4. What information do you have? Is it sufficient? Is it contradictory?
  5. Put a boundary around the problem be clear about what is not the problem.
  6. What are the various parts of the problem? Identify and describe the relationships among the parts.
  7. What cannot be changed about this problem? (Don’t assume something can’t be changed when in fact it can.)
  8. Think of another case of this same problem, but perhaps in a slightly different form, or in a different area altogether. Can you use the same solution, analogically? If not, can you use a component of the solution, or the method that led to that solution?

The original Phoenix list features more than forty questions, including How will you know when you have succeeded? and Can you use this problem to solve some other problems?


Paradoxically, bad ideas, even the world’s worst, can lead you to good ones. Start by listing the absolute worst ideas you can think of. Then try to identify potentially good features of these terrible concepts. The marketing consultant Andy Stefanovich describes two true cases. At a toy company, he and his team came up with the idea of a hooker doll. Truly the worst! But when the group talked about it a bit more, they realized that this doll drew on make-believe play that little girls love: dressing up, dancing, and going out on the town. When the laughter settled down, this appalling idea actually gave rise to a doll that was successful. She was given a backstory — the life of a sophisticated woman, with limos, nightclubs, and dance parties. (You can no doubt understand why the toy company wants to remain anonymous!)


Transform your problem by stretching it, to make it a broader, more universal question, or squeezing it, to create a narrower, more tightly focused question. These two exercises work because when you’re stumped, it’s often because you’re pondering your problem at the wrong level of abstraction. Stretching makes it more abstract; squeezing makes it more concrete. Stretch by using the Five Whys technique keep asking why, up to five times, until you get to a powerful new formulation of the problem:

  1. Why don’t I have a girlfriend? (because I don’t meet any women)
  2. Why don’t I meet any women? (because I have a demanding job and I have no spare time)
  3. Why is my job so demanding? (because I enjoy it and I’m committed to the work)
  4. Why am I so committed to my job? (because my work is making a real difference in the world) You know you’re on the right track when the whys get you to a new how question:
  5. How can I stay committed to my job and still have time to socialize more?

Now you’ve arrived back at a concrete question, but an entirely new one that could actually yield a creative solution. The secret is that the new question, informed by a broadened look at your life and your values, actually gets at the root cause of your dilemma. The first question turns out to be a symptom, and most likely a temporary one now that you know how to treat it.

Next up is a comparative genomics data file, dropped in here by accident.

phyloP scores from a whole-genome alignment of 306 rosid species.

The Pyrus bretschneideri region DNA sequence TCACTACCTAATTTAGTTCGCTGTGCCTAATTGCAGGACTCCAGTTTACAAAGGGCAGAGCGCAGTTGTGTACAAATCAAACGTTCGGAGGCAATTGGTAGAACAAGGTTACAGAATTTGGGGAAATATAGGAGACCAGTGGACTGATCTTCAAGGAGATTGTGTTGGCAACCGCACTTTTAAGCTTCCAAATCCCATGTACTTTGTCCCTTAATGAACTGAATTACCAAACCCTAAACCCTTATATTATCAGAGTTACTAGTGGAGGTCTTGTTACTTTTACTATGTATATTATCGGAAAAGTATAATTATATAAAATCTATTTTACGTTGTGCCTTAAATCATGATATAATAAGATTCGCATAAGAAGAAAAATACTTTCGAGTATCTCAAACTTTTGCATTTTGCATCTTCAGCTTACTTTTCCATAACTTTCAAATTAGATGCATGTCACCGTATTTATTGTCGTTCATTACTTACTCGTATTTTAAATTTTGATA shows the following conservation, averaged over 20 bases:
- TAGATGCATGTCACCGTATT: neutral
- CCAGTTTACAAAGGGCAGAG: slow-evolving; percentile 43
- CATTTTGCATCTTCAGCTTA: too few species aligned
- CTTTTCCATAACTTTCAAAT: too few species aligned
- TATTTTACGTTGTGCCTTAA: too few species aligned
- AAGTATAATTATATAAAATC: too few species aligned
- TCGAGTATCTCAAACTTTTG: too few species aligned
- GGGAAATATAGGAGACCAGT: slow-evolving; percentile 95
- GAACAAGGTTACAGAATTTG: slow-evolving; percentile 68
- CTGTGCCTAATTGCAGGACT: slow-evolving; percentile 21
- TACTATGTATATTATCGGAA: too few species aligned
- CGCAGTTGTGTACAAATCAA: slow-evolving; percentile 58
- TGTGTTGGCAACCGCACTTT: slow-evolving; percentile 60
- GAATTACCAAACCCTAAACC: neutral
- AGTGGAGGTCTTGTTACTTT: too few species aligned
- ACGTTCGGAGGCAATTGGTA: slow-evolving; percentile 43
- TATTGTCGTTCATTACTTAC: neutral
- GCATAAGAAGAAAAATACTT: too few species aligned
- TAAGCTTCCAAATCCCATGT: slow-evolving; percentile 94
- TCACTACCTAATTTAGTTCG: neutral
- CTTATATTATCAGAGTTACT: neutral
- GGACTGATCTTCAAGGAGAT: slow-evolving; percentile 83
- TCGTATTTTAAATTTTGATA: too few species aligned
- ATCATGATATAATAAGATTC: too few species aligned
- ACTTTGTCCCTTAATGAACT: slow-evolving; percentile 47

Experts’ brains are filled with important domain-related concepts and approaches. And because of that, when they face a creative challenge, they can quickly access the knowledge they need for a creative solution. People who are less creative are still sitting there looking puzzled and blank, because they think in terms of specific facts and methods. Their brains may be stuffed, but it’s hard for them to retrieve any meaningful knowledge.


And nearly any creative genius who’s honest will admit that a creative block isn’t some psychic fugue state; it comes because he or she hasn’t learned enough, hasn’t gathered enough information or inspiration, hasn’t worked through the logic of what he or she is trying to do.


Here’s a clear signal that you need to spend time on learning: you find yourself asking questions that have already been answered. If this happens more than once, stop — you’re wasting time going down these well-worn paths. Step back, and focus on learning. Another signal that you need more learning is that it’s pretty easy to answer your question. That sounds wonderful, right? But what usually happens when it’s too easy is that the answer turns out to be unimportant.


Remember, unlucky people focus narrowly on their goal; lucky people work toward their goal but stay open to the unexpected. It’s important to avoid making an overly specific, rigid plan ahead of time. If you’re too fixed on where you think you’re going, then you’ll perceive an accident as an annoyance, and your first instinct will be to work around it. Start your work without too detailed a plan; expect valuable accidents to happen. There’s a tension here with the first step, ask, which is all about the importance of having a good question and a clear goal. Your goal must be clear, but it must stay general, because the greatest creativity happens when the goal isn’t too detailed and specific. The most creative problems provide a general guide forward, yet leave room for improvisations in response to mistakes and surprises.


Trust in the creative process; ideas will come soon enough. The key is what you do while you’re relaxing. Don’t just snack and watch TV. Do something that engages your mind and body in a way that’s totally different from your focused work time. Physical activity is particularly effective: your conscious mind focuses on the movement, freeing up the space your subconscious needs to sneak new ideas into awareness. Go out for coffee; take a walk; exercise; work in the garden; wash your car; repair an appliance. Seymour Cray, the legendary designer of supercomputers, had an odd hobby: he spent countless hours digging an underground tunnel leading from the basement of his house in Chippewa Falls. Why? I work for three hours and then get stumped, he explained. So I quit and go to work in the tunnel. It takes me an hour or so to dig four inches and put in boards Then I go up [to my lab] and work some more.


Successful creators are playful and inquisitive. When you live your life with a playful attitude, you develop an instinct to spend five minutes here and there mastering tiny boxes — just like children at play learn everything about how marbles roll on different carpet textures, or how a Slinky travels down the stairs. Before you know it, you’re an expert in hundreds of tiny boxes. And that’s when good things start to happen unexpectedly because good ideas come from blending lots of different tiny boxes.


When you’re forced to keep generating ideas to reach a quota, you typically go through the same process:

  1. At first, the ideas are predictable and ordinary.
  2. Then, you enter a phase of fatigue, where the ideas are uninspired.
  3. Finally, you start to surprise yourself with unexpected new ideas.
That's all there is, there isn't any more.
© Desi Quintans, 2002 – 2022.